Determining the price of gasoline and crude oil is a complex matter that takes into consideration several factors such as the oil grade, the location, source, destination, the supply and demand, potential major crises in oil-producing countries (higher threat of which could shoot up worldwide oil prices) and a lot of other global and national benchmarks.
The world oil price is the value of all the oil imported into the United States. Pricing markers or reference markers currently are the West Texas Intermediate (WTI) crude oil, which is superb quality crude oil that makes for excellent gasoline; Brent Blend, which is the major benchmark throughout Europe and Africa and which is also excellent though of lower quality than WTI; OPEC (or Organization of Petroleum Exporting Countries) Basket Price, which comes from countries such as Mexico, Dubai and Saudi Arabia – they are typically priced the lowest for their quality of crude oil is lowest, owing to high sulphur content, thereby making it least useful for making gasoline. These pricing markers are the ones to which other crude oil are priced against. For example, a country using WTI as pricing marker would refer to other oil prices as WTI minus $0.75.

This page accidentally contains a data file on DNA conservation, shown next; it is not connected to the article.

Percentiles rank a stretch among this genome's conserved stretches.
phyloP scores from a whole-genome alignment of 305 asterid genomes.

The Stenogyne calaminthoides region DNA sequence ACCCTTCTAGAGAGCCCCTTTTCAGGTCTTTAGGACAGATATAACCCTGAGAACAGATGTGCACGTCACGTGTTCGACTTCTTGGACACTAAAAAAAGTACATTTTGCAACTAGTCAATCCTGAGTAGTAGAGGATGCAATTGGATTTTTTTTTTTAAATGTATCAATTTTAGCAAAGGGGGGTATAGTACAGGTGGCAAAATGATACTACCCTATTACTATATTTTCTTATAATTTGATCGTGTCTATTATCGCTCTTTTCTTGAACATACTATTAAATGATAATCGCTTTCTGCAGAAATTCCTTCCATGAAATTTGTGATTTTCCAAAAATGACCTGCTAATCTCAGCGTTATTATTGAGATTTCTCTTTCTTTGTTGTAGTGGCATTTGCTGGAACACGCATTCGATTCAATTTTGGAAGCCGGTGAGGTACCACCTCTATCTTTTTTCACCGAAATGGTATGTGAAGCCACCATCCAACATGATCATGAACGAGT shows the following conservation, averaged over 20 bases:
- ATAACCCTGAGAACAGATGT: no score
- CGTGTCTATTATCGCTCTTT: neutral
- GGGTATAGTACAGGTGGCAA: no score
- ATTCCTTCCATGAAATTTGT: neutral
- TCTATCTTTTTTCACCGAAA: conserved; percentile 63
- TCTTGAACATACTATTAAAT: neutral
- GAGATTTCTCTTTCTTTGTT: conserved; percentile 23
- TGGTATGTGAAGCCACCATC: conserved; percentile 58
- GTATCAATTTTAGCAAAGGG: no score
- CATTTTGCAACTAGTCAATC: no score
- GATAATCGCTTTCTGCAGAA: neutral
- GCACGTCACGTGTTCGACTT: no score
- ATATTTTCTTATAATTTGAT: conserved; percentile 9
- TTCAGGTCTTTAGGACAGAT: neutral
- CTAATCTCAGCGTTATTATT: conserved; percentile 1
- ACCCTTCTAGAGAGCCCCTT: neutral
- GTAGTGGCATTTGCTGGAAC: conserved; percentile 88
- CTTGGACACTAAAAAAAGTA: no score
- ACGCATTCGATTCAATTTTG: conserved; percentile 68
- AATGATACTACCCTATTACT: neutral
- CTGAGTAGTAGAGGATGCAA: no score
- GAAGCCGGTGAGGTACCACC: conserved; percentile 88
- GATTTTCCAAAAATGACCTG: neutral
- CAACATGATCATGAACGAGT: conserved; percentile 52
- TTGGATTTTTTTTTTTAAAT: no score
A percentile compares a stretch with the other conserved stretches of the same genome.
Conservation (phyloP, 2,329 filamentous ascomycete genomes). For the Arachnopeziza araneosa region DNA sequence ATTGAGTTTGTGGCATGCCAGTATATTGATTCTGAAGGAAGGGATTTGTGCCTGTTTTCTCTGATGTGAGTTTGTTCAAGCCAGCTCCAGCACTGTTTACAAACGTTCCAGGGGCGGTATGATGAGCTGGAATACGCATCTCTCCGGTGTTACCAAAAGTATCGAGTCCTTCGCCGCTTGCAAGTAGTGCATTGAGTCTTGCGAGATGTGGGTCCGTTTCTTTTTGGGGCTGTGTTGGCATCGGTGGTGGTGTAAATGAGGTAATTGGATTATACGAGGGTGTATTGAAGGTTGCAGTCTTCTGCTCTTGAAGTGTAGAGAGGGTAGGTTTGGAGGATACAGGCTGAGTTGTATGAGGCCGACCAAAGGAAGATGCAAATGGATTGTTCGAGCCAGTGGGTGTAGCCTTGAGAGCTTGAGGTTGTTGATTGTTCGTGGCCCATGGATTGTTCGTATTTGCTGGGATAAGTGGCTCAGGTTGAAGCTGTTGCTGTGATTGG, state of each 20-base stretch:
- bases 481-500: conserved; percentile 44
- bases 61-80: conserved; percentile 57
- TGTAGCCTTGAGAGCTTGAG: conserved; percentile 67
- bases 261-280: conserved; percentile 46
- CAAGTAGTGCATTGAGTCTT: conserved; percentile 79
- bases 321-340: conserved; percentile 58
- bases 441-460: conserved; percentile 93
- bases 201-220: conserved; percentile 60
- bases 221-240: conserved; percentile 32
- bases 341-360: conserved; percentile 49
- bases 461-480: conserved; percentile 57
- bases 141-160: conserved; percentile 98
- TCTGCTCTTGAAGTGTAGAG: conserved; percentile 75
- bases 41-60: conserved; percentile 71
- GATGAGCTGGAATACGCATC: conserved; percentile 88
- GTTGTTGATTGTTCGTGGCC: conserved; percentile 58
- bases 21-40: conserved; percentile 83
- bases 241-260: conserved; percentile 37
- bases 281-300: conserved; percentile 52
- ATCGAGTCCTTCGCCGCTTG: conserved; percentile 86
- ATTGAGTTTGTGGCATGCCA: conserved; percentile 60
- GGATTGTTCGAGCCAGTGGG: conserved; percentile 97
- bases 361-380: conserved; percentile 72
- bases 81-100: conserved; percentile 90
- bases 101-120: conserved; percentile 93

Oil is marketed in commodities markets. These markets, such as the New York Mercantile Exchange (NYMEX), have experts negotiating for the prices of oil based on transactions and futures markets. Futures markets refer to how traders would agree upon a future price of a commodity, based on market trends standards, supply and demand, etc. The commodities futures work like this: buyers and sellers would agree upon a selling price to be honored at a specific date. Though this trading is usually based upon the external factors impacting the value of oil, this trading in itself could also be a determining factor on oil’s value. It can get very complicated but you can read more about this process at the Commodities Futures Trading Commission website, cftc.gov.
The market price of oil is a major determining factor in a country’s economy. Conversely, the economy is also a factor that determines oil prices. To illustrate, in January 1999 which was around the time of the Asian financial crisis, prices per barrel shot down to $16 as there was a negative downturn for demand. For major oil-producing companies, which derive most of their economic income from oil exports, low oil and fuel prices would mean a weaker economy. For example, as the world everywhere experiences recession (which means lower demands for oil) – in 2008 oil prices went down from $150 to $40 a barrel in a space of only 5 months – oil exporting countries such as Russia were the some of the countries that showed major economic downfall.
To keep updated on gasoline and crude oil prices today, you could visit such websites as bloomberg.com. Through this website, you can easily view prices per barrel or gallon of such commodities as petroleum, natural gas, and electricity. There are also charts and comparison tables that would let you see at a glance the rate of change of the previous versus current prices.
It’s great to want to stay up-to-date on current issues, and one of the most significant changes you would want to understand and look out for would be oil prices. After all, it does have a big impact on our normal, everyday lives, and it pays to be on the know regarding these matters.